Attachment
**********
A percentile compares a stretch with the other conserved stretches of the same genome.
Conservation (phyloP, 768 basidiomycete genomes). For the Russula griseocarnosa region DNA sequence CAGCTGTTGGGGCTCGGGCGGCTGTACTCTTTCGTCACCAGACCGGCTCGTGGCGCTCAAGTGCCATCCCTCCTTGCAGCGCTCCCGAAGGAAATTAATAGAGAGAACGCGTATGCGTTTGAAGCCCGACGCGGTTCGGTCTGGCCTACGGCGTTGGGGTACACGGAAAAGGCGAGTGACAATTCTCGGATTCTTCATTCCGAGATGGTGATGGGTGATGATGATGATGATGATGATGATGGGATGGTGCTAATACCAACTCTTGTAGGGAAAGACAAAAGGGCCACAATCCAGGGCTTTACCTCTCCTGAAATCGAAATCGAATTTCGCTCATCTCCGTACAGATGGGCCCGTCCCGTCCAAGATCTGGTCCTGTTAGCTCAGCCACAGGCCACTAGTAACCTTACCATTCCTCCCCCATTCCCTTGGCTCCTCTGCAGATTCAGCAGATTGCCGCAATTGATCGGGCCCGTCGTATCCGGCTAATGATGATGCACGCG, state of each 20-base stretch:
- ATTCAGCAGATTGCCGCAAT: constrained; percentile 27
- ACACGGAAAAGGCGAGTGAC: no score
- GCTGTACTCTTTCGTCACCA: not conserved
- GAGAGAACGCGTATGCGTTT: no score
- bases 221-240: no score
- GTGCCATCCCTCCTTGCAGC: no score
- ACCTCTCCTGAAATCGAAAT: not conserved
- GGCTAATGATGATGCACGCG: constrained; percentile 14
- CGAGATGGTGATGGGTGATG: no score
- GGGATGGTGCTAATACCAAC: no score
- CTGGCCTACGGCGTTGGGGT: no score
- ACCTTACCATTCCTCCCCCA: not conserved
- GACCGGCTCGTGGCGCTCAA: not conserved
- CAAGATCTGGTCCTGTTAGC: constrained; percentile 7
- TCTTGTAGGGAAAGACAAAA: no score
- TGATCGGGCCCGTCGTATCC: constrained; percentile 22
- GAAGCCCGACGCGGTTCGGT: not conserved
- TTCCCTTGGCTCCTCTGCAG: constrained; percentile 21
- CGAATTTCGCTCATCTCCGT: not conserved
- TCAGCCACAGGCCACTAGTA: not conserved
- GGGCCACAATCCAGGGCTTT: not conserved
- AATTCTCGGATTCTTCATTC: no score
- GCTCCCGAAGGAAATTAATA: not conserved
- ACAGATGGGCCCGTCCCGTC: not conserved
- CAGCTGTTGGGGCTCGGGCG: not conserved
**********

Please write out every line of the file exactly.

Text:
A percentile compares a stretch with the other conserved stretches of the same genome.
Conservation (phyloP, 768 basidiomycete genomes). For the Russula griseocarnosa region DNA sequence CAGCTGTTGGGGCTCGGGCGGCTGTACTCTTTCGTCACCAGACCGGCTCGTGGCGCTCAAGTGCCATCCCTCCTTGCAGCGCTCCCGAAGGAAATTAATAGAGAGAACGCGTATGCGTTTGAAGCCCGACGCGGTTCGGTCTGGCCTACGGCGTTGGGGTACACGGAAAAGGCGAGTGACAATTCTCGGATTCTTCATTCCGAGATGGTGATGGGTGATGATGATGATGATGATGATGATGGGATGGTGCTAATACCAACTCTTGTAGGGAAAGACAAAAGGGCCACAATCCAGGGCTTTACCTCTCCTGAAATCGAAATCGAATTTCGCTCATCTCCGTACAGATGGGCCCGTCCCGTCCAAGATCTGGTCCTGTTAGCTCAGCCACAGGCCACTAGTAACCTTACCATTCCTCCCCCATTCCCTTGGCTCCTCTGCAGATTCAGCAGATTGCCGCAATTGATCGGGCCCGTCGTATCCGGCTAATGATGATGCACGCG, state of each 20-base stretch:
- ATTCAGCAGATTGCCGCAAT: constrained; percentile 27
- ACACGGAAAAGGCGAGTGAC: no score
- GCTGTACTCTTTCGTCACCA: not conserved
- GAGAGAACGCGTATGCGTTT: no score
- bases 221-240: no score
- GTGCCATCCCTCCTTGCAGC: no score
- ACCTCTCCTGAAATCGAAAT: not conserved
- GGCTAATGATGATGCACGCG: constrained; percentile 14
- CGAGATGGTGATGGGTGATG: no score
- GGGATGGTGCTAATACCAAC: no score
- CTGGCCTACGGCGTTGGGGT: no score
- ACCTTACCATTCCTCCCCCA: not conserved
- GACCGGCTCGTGGCGCTCAA: not conserved
- CAAGATCTGGTCCTGTTAGC: constrained; percentile 7
- TCTTGTAGGGAAAGACAAAA: no score
- TGATCGGGCCCGTCGTATCC: constrained; percentile 22
- GAAGCCCGACGCGGTTCGGT: not conserved
- TTCCCTTGGCTCCTCTGCAG: constrained; percentile 21
- CGAATTTCGCTCATCTCCGT: not conserved
- TCAGCCACAGGCCACTAGTA: not conserved
- GGGCCACAATCCAGGGCTTT: not conserved
- AATTCTCGGATTCTTCATTC: no score
- GCTCCCGAAGGAAATTAATA: not conserved
- ACAGATGGGCCCGTCCCGTC: not conserved
- CAGCTGTTGGGGCTCGGGCG: not conserved